I’m Steph, thirty-three year old, Bristol based mum to Ciara 5 and Kaiser, who’s still a babe in arms. I’m also happily (most of the time) married to my best friend, Shaun.
Divamum the blog was born when I was pregnant with my first child. I have always been a writer, and spent a lot of my teens writing poetry expressively. As I faced specific challenges with my pregnancies, this blog became my salvation.
Mum life was never in my plans growing up. Maybe as a young girl when I was still keen on playing with my dolls, but once I turned into a teen, full of hormones and fractured conceptions – my only plan was trying and failing desperately to find a man that loved me enough to stick around. Sad, eh? But don’t feel sorry for me, without my heavy dose of Daddy issues and broken ‘relationships’ (I use the term loosely) in my past, I wouldn’t be the woman, mother or the wife, I am today.
In 2015 when Shaun and I found out we were expecting a baby, I was being medicated for my mental health. I have long suffered/lived with/despaired of/ Anxiety and premenstrual dysphoria and by this point in my life, had taken a string of antidepressants, finally settled on one that seemed to be working for me. When I spoke to my GP about my pregnancy, she valiantly encouraged me to remain on the antidepressants, changing me to a different drug, which she assured me was safe to take in pregnancy. As a first time mum I didn’t do my own drug research, something I’ll regret forever. I carried on taking the prescribed medication and upping the dosage accordingly when I found myself disabled at 16 weeks. Symphis Pubis Dysfunction is a condition in which the ligaments in your pelvis become stretchy to make room for the growing babe in your uterus. However with SPD the ligaments become over stretched causing significant pain that is worsened by activity. I was on crutches by 16 weeks and became all the more depressed for it. By the end of my pregnancy I’d long since been using a wheelchair to mobilise. I was induced at 39 weeks with the pregnancy complication preeclampsia. I was rushed fo hospital after a routine midwife appointment flagged severely high blood pressure. It took another five days for our daughter to arrive. Once she was finally here we soon realised all was not well and our daughter was whisked off to NICU suffering withdrawal symptoms (from the antidepressants) This was a factor not known of, or considered when deciding to continue taking the medication I was prescribed. As a result I suffered a huge trauma in relation to that first pregnancy and birth experience. Not just mentally, but physically too. The SPD though much better postpartum, had left my body weak, and the hormonal changes that come with growing a whole human left my immune system battered. I was diagnosed with the chronic health condition fibromyalgia later that year.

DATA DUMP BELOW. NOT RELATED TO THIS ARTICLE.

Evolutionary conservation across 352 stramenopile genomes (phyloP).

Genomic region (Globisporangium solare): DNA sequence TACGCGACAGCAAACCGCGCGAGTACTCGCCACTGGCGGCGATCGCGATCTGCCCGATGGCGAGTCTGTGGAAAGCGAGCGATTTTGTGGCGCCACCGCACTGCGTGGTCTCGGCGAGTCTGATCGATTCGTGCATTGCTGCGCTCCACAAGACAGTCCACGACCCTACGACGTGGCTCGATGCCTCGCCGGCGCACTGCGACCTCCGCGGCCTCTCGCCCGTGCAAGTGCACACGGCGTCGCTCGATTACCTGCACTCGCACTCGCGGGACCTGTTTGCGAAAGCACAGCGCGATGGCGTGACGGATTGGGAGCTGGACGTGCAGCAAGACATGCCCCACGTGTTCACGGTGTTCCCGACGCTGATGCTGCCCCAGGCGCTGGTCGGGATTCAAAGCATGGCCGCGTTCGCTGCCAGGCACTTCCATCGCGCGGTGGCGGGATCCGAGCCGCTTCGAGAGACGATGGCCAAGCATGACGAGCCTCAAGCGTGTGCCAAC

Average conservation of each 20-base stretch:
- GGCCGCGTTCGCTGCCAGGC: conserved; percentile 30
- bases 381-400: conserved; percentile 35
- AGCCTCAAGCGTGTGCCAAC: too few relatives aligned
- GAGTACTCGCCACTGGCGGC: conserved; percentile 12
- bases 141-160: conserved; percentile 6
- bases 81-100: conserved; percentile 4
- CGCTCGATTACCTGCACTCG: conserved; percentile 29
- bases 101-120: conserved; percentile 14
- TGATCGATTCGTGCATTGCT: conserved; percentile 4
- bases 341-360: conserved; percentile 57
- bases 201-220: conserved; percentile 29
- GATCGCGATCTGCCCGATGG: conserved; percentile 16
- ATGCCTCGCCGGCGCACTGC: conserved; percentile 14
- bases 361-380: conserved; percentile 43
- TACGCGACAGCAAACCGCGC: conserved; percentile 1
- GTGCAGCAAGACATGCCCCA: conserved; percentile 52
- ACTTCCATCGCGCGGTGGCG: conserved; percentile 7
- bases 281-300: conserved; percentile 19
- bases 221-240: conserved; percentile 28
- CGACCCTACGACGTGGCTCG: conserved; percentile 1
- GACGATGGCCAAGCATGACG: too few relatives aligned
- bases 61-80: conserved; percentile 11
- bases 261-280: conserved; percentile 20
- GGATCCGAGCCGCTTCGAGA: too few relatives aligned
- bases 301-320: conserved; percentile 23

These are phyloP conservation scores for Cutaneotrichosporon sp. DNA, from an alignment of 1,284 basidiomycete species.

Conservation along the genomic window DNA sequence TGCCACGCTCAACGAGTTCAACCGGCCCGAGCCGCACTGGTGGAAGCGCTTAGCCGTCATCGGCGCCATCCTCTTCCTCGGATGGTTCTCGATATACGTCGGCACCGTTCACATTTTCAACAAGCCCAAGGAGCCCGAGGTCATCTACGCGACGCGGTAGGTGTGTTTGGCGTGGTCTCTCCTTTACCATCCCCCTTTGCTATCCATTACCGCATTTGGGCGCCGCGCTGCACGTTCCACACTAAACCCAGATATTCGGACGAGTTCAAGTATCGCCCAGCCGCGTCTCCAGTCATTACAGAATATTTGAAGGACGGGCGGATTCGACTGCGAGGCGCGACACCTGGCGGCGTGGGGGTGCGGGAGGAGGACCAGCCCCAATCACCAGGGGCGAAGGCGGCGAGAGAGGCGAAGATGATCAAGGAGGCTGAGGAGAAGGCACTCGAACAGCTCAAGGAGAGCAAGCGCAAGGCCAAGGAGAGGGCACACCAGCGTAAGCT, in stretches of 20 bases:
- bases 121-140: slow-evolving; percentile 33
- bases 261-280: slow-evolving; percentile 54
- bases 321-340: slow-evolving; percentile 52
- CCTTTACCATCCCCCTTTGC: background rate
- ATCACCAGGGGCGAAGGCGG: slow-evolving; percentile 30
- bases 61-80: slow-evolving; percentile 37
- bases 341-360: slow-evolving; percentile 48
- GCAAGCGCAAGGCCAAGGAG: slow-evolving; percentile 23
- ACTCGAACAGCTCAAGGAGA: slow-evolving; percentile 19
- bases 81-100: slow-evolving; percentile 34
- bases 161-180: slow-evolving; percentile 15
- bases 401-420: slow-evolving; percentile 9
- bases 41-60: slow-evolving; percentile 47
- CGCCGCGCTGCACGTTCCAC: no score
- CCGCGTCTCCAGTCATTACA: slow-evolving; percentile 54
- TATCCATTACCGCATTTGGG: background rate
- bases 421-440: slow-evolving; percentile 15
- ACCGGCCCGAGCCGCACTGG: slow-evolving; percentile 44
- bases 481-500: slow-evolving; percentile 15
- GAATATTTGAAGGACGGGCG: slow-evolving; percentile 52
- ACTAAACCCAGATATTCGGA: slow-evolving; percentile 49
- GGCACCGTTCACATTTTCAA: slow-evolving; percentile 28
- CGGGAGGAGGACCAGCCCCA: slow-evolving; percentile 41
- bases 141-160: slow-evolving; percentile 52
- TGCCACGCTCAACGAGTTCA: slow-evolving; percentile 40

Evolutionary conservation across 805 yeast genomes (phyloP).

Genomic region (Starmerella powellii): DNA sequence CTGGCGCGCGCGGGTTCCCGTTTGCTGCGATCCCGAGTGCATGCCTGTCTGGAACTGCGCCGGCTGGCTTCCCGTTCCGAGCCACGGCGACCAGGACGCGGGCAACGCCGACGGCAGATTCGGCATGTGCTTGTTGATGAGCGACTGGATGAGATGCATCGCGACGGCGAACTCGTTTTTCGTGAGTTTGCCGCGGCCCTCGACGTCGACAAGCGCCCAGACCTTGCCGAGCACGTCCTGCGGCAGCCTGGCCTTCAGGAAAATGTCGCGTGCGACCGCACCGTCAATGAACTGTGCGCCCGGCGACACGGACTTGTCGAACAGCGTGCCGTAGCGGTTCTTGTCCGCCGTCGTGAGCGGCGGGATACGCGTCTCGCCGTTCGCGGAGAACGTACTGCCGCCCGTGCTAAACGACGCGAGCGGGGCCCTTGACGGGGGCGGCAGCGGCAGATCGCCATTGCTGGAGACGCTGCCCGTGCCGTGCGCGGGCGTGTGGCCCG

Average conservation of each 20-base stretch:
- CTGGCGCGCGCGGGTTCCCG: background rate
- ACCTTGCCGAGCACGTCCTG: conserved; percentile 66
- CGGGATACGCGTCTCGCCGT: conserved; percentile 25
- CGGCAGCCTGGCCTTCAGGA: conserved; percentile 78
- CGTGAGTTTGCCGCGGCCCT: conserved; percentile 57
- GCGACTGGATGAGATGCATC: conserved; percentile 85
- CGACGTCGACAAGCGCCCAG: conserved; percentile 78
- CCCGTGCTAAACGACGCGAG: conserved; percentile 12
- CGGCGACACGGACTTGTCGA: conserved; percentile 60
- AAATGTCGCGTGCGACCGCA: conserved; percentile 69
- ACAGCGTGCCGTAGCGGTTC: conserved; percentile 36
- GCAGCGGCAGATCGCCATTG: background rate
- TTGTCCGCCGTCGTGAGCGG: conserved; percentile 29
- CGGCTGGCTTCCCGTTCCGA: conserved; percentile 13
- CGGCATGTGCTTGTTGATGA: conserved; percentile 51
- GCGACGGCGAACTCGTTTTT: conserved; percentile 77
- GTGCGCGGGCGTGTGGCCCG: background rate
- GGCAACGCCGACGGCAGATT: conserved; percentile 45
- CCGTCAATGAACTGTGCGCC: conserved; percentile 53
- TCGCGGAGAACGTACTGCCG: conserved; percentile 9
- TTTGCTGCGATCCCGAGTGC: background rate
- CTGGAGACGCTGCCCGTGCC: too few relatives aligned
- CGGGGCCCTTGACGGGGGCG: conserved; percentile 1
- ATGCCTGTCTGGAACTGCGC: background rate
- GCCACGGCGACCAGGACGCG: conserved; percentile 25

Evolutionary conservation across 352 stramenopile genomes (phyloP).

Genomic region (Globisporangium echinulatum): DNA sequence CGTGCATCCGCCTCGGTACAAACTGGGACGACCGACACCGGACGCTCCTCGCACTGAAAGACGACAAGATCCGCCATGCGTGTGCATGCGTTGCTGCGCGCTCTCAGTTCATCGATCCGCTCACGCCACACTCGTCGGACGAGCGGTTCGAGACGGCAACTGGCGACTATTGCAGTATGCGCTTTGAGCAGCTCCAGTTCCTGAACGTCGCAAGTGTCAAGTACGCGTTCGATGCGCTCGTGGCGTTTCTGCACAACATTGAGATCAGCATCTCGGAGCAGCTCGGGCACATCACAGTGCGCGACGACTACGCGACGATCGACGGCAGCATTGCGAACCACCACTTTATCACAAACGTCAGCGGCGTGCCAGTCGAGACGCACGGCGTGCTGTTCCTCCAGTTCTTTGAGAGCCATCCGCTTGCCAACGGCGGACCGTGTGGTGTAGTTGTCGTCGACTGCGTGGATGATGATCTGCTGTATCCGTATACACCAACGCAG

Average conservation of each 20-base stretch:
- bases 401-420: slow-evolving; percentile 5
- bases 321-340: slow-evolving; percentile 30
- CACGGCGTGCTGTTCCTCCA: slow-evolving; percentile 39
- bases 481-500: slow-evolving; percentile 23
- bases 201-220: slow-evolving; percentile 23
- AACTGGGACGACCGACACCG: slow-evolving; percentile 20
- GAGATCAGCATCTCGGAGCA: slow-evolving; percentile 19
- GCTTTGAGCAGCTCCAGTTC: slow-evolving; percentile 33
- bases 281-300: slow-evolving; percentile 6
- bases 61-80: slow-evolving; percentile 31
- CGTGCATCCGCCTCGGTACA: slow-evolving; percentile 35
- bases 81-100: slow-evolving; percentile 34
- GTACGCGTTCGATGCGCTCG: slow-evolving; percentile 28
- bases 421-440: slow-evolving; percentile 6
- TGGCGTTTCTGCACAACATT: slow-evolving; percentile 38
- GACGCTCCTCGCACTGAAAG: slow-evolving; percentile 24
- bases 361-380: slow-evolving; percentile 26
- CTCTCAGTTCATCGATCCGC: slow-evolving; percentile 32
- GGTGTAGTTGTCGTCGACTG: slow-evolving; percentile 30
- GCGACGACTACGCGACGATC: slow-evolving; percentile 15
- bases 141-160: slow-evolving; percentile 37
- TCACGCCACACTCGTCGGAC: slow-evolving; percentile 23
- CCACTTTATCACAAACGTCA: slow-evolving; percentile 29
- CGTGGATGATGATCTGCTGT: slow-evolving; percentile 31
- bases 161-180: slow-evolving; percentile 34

Fibromyalgia causes chronic and widespread pain, profound fatigue and cognitive dysfunction. It can also be accompanied by comorbid conditions such as migraine and chronic fatigue syndrome. Managing a condition that often leaves you feeling as though you are wading through treacle with shackles on, is hard. It’s harder when you have children to care for. I found myself pregnant with my son in 2020. Though not an ‘accident’ per say, he wasn’t planned and I was in turmoil about how the pregnancy was likely to effect my health. I made the decision to stop taking antidepressants when pregnant with my son. By this time I was only taking them during the luteal phase of my cycle to manage symptoms of premenstrual dysphoria. In theory with PMDD if you’re not having a menstrual cycle, you shouldn’t experience symptoms. After the trauma of withdrawal with our daughter, I thought I was doing the right thing by my son. On crutches by 16 weeks again, diagnosed with gestational diabetes and repeatedly warned of risk factors and complications. I was struggling to manage life all together. I couldn’t walk and I wasn’t capable of caring for our daughter without support. Despite stressors my mental health wasn’t my first concern, because physically I was so downtrodden I hadn’t considered the impact this was all having on me mentally. However, behind the physical pain and inabilities, my mental health was declining, leading me to suffer a catastrophic breakdown.
I came to regret my decision to stop taking SSRI’s my second pregnancy when I became riddled with anxiety. Panic attacks so acute, and intrusive thoughts so petrifying, I genuinely believed I was losing my mind. I was admitted to hospital at 38 weeks and my previously planned induction was brought forward to assist my mental health recovery.
Fast forward some months, I’m recovering with hope in my heart and a desperate keenness to journal all of the trials and tribulations that come with being a mum, not least one who lives with both physical and mental illness.
“There is good in everyday, it’s up to us to find it” ~ Divamumsteph
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